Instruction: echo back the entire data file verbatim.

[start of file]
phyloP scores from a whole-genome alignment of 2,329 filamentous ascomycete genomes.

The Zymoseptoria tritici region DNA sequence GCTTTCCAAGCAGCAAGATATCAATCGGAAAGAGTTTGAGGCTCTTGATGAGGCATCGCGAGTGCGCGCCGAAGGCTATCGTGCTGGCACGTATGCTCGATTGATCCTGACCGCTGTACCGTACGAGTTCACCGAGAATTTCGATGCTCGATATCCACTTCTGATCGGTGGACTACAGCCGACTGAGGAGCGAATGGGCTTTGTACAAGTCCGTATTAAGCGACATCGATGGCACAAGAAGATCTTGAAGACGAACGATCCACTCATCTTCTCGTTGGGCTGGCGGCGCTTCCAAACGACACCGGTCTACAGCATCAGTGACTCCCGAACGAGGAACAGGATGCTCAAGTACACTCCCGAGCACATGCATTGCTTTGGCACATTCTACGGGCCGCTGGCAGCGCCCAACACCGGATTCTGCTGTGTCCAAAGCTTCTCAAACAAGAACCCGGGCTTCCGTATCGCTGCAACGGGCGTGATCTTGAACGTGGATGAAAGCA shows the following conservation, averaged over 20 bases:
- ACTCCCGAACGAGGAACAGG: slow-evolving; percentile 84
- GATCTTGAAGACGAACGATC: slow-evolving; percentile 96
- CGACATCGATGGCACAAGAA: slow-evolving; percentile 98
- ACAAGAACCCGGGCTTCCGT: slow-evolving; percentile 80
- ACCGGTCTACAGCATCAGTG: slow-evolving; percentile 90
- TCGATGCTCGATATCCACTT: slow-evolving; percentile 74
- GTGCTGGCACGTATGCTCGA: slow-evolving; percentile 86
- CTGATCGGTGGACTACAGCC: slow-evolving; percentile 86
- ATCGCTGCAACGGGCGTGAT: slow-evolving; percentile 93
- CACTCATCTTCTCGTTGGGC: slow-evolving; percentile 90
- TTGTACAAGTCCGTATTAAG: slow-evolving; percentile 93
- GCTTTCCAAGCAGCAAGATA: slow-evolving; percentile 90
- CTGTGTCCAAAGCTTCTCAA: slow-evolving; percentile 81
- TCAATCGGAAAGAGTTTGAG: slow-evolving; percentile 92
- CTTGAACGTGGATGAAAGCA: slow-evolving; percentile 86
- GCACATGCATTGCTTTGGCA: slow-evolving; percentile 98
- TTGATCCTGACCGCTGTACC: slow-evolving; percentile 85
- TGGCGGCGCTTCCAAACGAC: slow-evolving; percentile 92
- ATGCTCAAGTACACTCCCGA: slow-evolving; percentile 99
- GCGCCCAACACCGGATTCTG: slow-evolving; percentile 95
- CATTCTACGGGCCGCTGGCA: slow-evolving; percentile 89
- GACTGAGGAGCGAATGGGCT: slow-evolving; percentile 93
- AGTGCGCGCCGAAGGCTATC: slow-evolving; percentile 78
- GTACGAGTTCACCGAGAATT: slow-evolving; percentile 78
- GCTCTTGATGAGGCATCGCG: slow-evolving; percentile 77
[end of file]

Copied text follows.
phyloP scores from a whole-genome alignment of 2,329 filamentous ascomycete genomes.

The Zymoseptoria tritici region DNA sequence GCTTTCCAAGCAGCAAGATATCAATCGGAAAGAGTTTGAGGCTCTTGATGAGGCATCGCGAGTGCGCGCCGAAGGCTATCGTGCTGGCACGTATGCTCGATTGATCCTGACCGCTGTACCGTACGAGTTCACCGAGAATTTCGATGCTCGATATCCACTTCTGATCGGTGGACTACAGCCGACTGAGGAGCGAATGGGCTTTGTACAAGTCCGTATTAAGCGACATCGATGGCACAAGAAGATCTTGAAGACGAACGATCCACTCATCTTCTCGTTGGGCTGGCGGCGCTTCCAAACGACACCGGTCTACAGCATCAGTGACTCCCGAACGAGGAACAGGATGCTCAAGTACACTCCCGAGCACATGCATTGCTTTGGCACATTCTACGGGCCGCTGGCAGCGCCCAACACCGGATTCTGCTGTGTCCAAAGCTTCTCAAACAAGAACCCGGGCTTCCGTATCGCTGCAACGGGCGTGATCTTGAACGTGGATGAAAGCA shows the following conservation, averaged over 20 bases:
- ACTCCCGAACGAGGAACAGG: slow-evolving; percentile 84
- GATCTTGAAGACGAACGATC: slow-evolving; percentile 96
- CGACATCGATGGCACAAGAA: slow-evolving; percentile 98
- ACAAGAACCCGGGCTTCCGT: slow-evolving; percentile 80
- ACCGGTCTACAGCATCAGTG: slow-evolving; percentile 90
- TCGATGCTCGATATCCACTT: slow-evolving; percentile 74
- GTGCTGGCACGTATGCTCGA: slow-evolving; percentile 86
- CTGATCGGTGGACTACAGCC: slow-evolving; percentile 86
- ATCGCTGCAACGGGCGTGAT: slow-evolving; percentile 93
- CACTCATCTTCTCGTTGGGC: slow-evolving; percentile 90
- TTGTACAAGTCCGTATTAAG: slow-evolving; percentile 93
- GCTTTCCAAGCAGCAAGATA: slow-evolving; percentile 90
- CTGTGTCCAAAGCTTCTCAA: slow-evolving; percentile 81
- TCAATCGGAAAGAGTTTGAG: slow-evolving; percentile 92
- CTTGAACGTGGATGAAAGCA: slow-evolving; percentile 86
- GCACATGCATTGCTTTGGCA: slow-evolving; percentile 98
- TTGATCCTGACCGCTGTACC: slow-evolving; percentile 85
- TGGCGGCGCTTCCAAACGAC: slow-evolving; percentile 92
- ATGCTCAAGTACACTCCCGA: slow-evolving; percentile 99
- GCGCCCAACACCGGATTCTG: slow-evolving; percentile 95
- CATTCTACGGGCCGCTGGCA: slow-evolving; percentile 89
- GACTGAGGAGCGAATGGGCT: slow-evolving; percentile 93
- AGTGCGCGCCGAAGGCTATC: slow-evolving; percentile 78
- GTACGAGTTCACCGAGAATT: slow-evolving; percentile 78
- GCTCTTGATGAGGCATCGCG: slow-evolving; percentile 77